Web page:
Everyone knows that laughter is supposed to be the best medicine but do we really seize the opportunity when it presents itself?
There is a time for sadness and a time for laughter and when the latter is here, we have to really grab it, never mind even if we split our sides in the process.
When I was younger and there was something funny happening, I would be in stitches and my late mum (we were like ‘caleson-simiz’) would say, you certainly know how to laugh. And my answer was: ‘Ma, laughter doesn’t come everyday. Most of the time people have to face so many problems, be it pain, grief, no job, no money, no food, do you think they feel like laughing then? But when you can afford to laugh, give it all you can.’ Years later, my health went downhill and laughter went out through the window.
Now, I’ve got my life back on track again, but a particular incident that happened many years ago always makes me laugh. When I was in Helvetia after work, one summer afternoon, I was making my way towards the nurses’ quarters when I noticed an elderly man, maybe in his eighties, sitting on a bench. As was the custom then, to whoever you met on that stretch of road you have to say: ‘Salut, Bonjour, Bonsoir… Bon après-midi,’ otherwise it was considered bad manners.
We greeted each other, and he said: ‘Je vois que vous etes étrangère, d’où venez-vous? Ile Maurice?’ He spoke of his two sons who had Mauritian penfriends but that fizzled out. After a lot of blah blah, he said: ‘Vous avez de la couleur, j’aime bien les gens qui ont de la couleur…’ meaning my tan. ‘Ah oui.’ Still very politely, he said: ‘Mademoiselle, vous savez ce que j’aimerai faire avec vous?’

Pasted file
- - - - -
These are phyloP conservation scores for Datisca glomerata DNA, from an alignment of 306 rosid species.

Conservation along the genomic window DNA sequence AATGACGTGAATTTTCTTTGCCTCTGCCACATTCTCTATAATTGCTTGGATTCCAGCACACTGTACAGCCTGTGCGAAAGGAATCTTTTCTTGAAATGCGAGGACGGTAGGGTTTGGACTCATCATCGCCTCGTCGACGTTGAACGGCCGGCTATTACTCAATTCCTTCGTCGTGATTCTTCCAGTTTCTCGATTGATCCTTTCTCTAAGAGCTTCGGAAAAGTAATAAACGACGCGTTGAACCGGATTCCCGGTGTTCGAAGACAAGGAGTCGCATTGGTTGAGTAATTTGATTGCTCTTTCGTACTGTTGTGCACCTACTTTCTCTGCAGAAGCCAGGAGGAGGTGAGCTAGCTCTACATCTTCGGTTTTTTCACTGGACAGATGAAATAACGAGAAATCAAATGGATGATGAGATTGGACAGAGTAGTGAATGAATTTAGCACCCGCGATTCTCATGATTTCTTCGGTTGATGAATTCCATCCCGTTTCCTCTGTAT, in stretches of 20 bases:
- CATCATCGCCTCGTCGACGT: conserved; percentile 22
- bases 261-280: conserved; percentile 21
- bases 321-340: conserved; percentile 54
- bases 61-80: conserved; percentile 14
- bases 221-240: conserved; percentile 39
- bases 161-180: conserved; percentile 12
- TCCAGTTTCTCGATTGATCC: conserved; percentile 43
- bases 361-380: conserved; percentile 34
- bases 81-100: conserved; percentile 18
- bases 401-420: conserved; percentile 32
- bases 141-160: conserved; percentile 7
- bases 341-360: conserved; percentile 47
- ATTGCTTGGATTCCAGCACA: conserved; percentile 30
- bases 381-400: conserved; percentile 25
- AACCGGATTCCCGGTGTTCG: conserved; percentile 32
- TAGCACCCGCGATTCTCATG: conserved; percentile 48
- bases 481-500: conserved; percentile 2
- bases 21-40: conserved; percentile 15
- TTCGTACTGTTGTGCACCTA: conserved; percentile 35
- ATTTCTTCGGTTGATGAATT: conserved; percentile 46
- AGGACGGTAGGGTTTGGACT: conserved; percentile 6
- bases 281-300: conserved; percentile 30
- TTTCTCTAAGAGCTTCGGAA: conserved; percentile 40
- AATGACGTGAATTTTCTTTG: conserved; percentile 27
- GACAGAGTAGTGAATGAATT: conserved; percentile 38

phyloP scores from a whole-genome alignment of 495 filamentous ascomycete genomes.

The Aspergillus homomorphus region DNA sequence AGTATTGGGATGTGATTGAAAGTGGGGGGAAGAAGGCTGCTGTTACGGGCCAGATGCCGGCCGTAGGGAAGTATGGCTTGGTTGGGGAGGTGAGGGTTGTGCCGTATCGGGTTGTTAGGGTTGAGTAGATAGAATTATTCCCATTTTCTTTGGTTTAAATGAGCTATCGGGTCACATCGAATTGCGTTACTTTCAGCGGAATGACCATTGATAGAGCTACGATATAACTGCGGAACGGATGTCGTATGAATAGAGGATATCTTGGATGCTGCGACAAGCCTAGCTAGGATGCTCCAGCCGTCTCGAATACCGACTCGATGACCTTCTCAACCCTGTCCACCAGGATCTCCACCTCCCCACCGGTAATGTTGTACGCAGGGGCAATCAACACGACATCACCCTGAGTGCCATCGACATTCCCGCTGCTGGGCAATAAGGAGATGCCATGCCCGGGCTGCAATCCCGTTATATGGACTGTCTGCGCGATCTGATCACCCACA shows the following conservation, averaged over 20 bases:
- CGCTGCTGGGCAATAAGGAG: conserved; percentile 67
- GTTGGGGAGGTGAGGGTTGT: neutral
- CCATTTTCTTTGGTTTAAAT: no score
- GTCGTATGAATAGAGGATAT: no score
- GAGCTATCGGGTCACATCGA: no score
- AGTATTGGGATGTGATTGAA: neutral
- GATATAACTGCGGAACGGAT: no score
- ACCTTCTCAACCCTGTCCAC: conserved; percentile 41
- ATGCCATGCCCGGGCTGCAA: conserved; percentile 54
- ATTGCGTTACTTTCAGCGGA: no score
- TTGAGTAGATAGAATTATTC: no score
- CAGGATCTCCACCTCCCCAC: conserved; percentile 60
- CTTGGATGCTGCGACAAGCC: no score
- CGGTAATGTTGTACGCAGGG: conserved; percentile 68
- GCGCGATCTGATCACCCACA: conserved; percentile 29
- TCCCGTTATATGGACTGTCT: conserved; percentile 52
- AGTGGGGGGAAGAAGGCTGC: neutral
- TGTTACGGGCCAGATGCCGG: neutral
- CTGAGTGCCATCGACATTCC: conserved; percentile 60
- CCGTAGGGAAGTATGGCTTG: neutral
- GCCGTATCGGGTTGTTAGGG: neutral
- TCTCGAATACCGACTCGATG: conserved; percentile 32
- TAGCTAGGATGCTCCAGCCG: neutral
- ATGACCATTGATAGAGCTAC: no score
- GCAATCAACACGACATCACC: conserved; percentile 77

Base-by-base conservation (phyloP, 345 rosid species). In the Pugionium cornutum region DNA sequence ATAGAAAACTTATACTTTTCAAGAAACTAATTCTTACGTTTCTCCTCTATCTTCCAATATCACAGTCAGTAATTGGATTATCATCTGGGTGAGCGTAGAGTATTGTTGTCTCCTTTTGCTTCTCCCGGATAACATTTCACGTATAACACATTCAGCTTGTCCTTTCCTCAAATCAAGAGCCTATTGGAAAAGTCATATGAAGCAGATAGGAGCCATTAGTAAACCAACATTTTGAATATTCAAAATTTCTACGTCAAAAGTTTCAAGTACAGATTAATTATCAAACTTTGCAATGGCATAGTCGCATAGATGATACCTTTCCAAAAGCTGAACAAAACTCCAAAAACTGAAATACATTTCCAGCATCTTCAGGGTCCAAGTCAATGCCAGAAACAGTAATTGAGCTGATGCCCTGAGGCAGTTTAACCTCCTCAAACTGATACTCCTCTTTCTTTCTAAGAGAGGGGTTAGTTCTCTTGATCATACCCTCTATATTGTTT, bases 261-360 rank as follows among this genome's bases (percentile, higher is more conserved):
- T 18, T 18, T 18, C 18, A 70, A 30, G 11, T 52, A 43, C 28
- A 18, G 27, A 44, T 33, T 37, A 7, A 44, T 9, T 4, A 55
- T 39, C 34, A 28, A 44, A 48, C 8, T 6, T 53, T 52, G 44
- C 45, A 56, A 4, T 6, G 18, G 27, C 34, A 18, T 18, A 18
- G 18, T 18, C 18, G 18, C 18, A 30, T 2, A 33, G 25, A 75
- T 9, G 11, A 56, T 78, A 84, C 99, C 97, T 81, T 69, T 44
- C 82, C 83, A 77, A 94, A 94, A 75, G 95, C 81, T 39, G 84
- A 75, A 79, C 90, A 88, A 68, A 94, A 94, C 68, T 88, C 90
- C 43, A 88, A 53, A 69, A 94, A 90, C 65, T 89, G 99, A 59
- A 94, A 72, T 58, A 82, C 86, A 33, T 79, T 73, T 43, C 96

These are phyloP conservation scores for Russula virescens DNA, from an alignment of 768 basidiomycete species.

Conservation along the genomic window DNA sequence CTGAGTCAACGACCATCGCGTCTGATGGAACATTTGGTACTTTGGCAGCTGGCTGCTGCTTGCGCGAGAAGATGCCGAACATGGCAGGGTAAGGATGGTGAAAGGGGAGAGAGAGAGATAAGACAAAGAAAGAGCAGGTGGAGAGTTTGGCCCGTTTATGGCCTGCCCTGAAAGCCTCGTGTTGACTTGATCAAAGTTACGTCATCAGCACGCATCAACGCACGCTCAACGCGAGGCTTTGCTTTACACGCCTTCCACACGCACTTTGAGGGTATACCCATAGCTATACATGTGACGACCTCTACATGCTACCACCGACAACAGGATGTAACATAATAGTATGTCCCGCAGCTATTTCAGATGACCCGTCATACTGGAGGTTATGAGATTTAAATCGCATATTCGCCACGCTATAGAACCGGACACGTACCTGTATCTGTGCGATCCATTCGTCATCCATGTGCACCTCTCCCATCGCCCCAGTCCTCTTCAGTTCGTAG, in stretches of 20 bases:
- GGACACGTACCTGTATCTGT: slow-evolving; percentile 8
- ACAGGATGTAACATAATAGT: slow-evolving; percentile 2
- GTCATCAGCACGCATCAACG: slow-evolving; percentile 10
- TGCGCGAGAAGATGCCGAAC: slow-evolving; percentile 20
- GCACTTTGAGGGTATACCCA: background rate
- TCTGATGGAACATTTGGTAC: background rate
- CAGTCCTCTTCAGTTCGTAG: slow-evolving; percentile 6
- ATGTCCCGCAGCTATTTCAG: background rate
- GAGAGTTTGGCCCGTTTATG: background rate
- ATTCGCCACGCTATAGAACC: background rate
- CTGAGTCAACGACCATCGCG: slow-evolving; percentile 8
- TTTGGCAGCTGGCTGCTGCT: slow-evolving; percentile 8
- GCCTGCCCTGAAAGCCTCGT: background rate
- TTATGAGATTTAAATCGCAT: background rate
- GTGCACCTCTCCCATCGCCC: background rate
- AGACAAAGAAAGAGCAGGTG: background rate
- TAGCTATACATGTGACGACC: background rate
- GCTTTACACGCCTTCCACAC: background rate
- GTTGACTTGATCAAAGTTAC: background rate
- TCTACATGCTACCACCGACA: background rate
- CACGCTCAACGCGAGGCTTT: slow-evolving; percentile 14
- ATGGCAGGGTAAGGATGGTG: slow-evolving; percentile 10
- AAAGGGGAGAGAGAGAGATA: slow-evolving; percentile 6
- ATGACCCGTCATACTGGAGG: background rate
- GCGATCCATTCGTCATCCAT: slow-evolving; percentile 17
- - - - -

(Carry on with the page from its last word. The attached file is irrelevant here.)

I was taken aback and said: ‘Et ç’est quoi, car j’ai aucune idée?’ Very softly, he replied: ‘Mademoiselle, j’aimerai vous emmener dîner.’ Phew! And to think that I thought he was a perv and that he was going to make an indecent proposition. That incident taught me a lesson: never jump to conclusions when someone is saying something, let them finish first.
The Swiss people are a very civilized nation. They don’t pounce on people like others do and speak with a lot of respect. No, I didn’t go for that dinner but as it was summer, he would come and sit on that bench like the other elderly people in that area. The countryside was breathtaking.
When I tell my friends about this incident, I laugh more than I talk. And please never suppress you laughter.
* * *
Let me share with you these few lines, which I hope will bring a smile to your face. An Irish teacher was teaching a class of 11-year-olds and he promised a €5 reward to the pupil who could give him the right answer as to the greatest man that ever lived.
One said Winston Churchill, another Abraham Lincoln and a third said Mahatma Gandhi, while a little Jewish voice at the back shouted St Patrick (he is the patron Saint of Ireland). The teacher was as pleased as punch, he gave the lad his reward and said: ‘Well done, my boy, but tell me how did you guess the right answer?’
The lad replied: ‘Sir, from the very depth of my heart I knew it was Moses, but business is business.’
* Published in print edition on 8 November 2013